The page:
Back at the scene of the worst post-World Series mayhem, there were no buses being destroyed — or any vehicles at all. But they would soon arrive, carrying the heroes of this and prior generations — Willie Mays, Orlando Cepeda, Will Clark and Barry Zito.
Yes, Barry Zito.
When the 2012 season began, few would have predicted that Zito would start — let alone win — Game 1 of the World Series. But that he did, and the hordes of Giants fans huddled around the intersection of Third and Market streets Wednesday let him know exactly how they felt as his vehicle crawled by.
Click on the photo to see more from the parade.
“Bar-ry! Bar-ry! Bar-ry!” they exuberantly screamed.
That was the same intersection where a Muni bus was destroyed before being set on fire early Monday by belligerent revelers celebrating the Giants’ sweep of the Detroit Tigers. But on Wednesday, it was a decidedly different scene.
Fans began lining the parade route from the foot of Market Street west to Civic Center very early Wednesday. By midmorning, they were stuffed 20-deep.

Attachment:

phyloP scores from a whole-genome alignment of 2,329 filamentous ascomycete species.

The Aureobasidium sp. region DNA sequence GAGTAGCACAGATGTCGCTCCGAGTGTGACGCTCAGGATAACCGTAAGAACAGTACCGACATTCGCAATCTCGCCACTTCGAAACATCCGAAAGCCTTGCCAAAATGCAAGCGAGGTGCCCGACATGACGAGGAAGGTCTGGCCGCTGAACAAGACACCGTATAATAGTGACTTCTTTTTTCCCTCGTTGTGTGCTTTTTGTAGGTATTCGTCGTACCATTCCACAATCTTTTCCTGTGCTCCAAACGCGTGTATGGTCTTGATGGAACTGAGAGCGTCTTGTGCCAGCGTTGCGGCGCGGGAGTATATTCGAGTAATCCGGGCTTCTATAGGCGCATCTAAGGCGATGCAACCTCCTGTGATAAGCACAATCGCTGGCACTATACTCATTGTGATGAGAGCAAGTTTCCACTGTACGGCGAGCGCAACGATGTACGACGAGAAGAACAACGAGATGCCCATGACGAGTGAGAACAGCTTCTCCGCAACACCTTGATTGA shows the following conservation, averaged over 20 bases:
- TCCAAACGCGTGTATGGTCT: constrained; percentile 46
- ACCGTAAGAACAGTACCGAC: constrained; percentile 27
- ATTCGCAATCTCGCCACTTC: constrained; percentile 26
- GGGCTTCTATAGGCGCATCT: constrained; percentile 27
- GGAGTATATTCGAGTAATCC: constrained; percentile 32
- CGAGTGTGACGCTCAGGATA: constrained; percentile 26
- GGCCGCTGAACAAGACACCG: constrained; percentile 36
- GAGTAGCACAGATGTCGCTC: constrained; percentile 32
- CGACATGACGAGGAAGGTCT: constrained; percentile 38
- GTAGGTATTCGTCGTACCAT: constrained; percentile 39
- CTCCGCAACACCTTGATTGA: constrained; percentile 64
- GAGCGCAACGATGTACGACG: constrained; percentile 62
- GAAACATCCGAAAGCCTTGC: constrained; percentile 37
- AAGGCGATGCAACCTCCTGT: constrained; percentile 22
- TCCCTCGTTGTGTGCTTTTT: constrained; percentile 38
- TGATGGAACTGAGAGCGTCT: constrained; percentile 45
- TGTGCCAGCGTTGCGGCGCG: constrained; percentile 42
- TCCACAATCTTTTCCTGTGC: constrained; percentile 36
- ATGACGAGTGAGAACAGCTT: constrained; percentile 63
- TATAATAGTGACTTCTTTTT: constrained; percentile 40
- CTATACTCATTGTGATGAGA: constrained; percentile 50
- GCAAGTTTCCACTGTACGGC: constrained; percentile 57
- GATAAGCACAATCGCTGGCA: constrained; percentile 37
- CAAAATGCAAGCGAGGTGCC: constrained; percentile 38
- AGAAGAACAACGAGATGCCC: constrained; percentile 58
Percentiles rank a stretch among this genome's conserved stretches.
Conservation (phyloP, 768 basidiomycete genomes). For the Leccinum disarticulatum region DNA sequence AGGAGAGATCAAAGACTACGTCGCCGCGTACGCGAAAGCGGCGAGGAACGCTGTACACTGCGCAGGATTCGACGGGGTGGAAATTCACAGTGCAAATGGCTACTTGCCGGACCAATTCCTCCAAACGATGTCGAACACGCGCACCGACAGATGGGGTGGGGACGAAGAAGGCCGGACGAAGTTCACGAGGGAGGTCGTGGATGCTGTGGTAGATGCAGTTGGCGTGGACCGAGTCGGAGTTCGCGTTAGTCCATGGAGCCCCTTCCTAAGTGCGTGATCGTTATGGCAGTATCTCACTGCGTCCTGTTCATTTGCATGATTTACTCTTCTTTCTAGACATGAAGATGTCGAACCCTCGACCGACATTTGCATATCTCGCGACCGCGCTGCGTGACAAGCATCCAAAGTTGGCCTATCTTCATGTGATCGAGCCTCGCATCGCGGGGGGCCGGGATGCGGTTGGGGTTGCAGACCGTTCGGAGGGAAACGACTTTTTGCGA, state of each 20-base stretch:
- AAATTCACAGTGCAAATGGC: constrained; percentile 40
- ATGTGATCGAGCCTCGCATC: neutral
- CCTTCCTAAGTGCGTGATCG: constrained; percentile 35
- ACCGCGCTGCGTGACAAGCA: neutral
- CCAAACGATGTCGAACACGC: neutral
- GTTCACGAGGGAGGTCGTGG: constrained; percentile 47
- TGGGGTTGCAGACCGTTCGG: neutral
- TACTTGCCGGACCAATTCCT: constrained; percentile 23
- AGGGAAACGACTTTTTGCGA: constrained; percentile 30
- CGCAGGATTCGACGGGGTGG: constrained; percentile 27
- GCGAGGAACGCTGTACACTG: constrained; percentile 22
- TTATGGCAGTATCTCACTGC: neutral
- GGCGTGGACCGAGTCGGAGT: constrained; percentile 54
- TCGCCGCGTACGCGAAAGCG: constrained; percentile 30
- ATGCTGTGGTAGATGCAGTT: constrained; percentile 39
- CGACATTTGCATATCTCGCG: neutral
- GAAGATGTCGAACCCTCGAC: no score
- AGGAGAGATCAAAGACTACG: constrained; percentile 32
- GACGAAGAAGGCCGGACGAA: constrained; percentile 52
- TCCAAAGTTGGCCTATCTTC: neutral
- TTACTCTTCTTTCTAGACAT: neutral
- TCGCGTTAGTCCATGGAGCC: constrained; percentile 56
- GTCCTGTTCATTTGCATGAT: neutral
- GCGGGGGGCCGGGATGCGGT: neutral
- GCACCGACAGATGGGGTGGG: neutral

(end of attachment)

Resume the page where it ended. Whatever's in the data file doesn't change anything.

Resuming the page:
The first stirs of what would follow came at 9:44 a.m. when an organ player on a pedicab zipped down the parade route to the applause of the waiting fans. About 10 minutes later — through the wafting aroma of marijuana — came a loud chorus of boos. How, on this day, could anyone feel anything but joy?
The culprit was about five floors up. A man had unfurled a Los Angeles Dodgers banner from a building window in an obvious attempt to rain on the parade. And while the man got his just deserts, the boos quickly turned to laughter as people realized that the Dodgers haven’t touched a major-league playing field since the end of the regular season.
The banner-waver returned later, but his subsequent attempt at rabble-rousing was met with the familiar chant of “Beat L.A.!” and a rollicking minute of “Let’s go, Giants!”
The Giants’ broadcast team of Dave Fleming, Jon Miller, Duane Kuiper and Mike Krukow ushered in the procession, with Krukow dressed more appropriately for a North Beach poetry reading than a World Series parade. Following close behind were waves of front-office brass, city dignitaries, former Giants Hall of Famers, a Chinese New Year dragon, samba dancers, Taiko drummers and, finally, the players.
Sergio Romo took a cue from his predecessor in the 2010 parade, Brian Wilson, by taking the route on foot, followed by a horde of cameras. He wore a T-shirt that said, “I just look illegal.”
And by the time Pablo Sandoval’s vehicle zoomed by at the end, with the third baseman hoisting his World Series MVP trophy high above his head, it was apparent Giants fans could get very used to a ticker-tape parade every few years.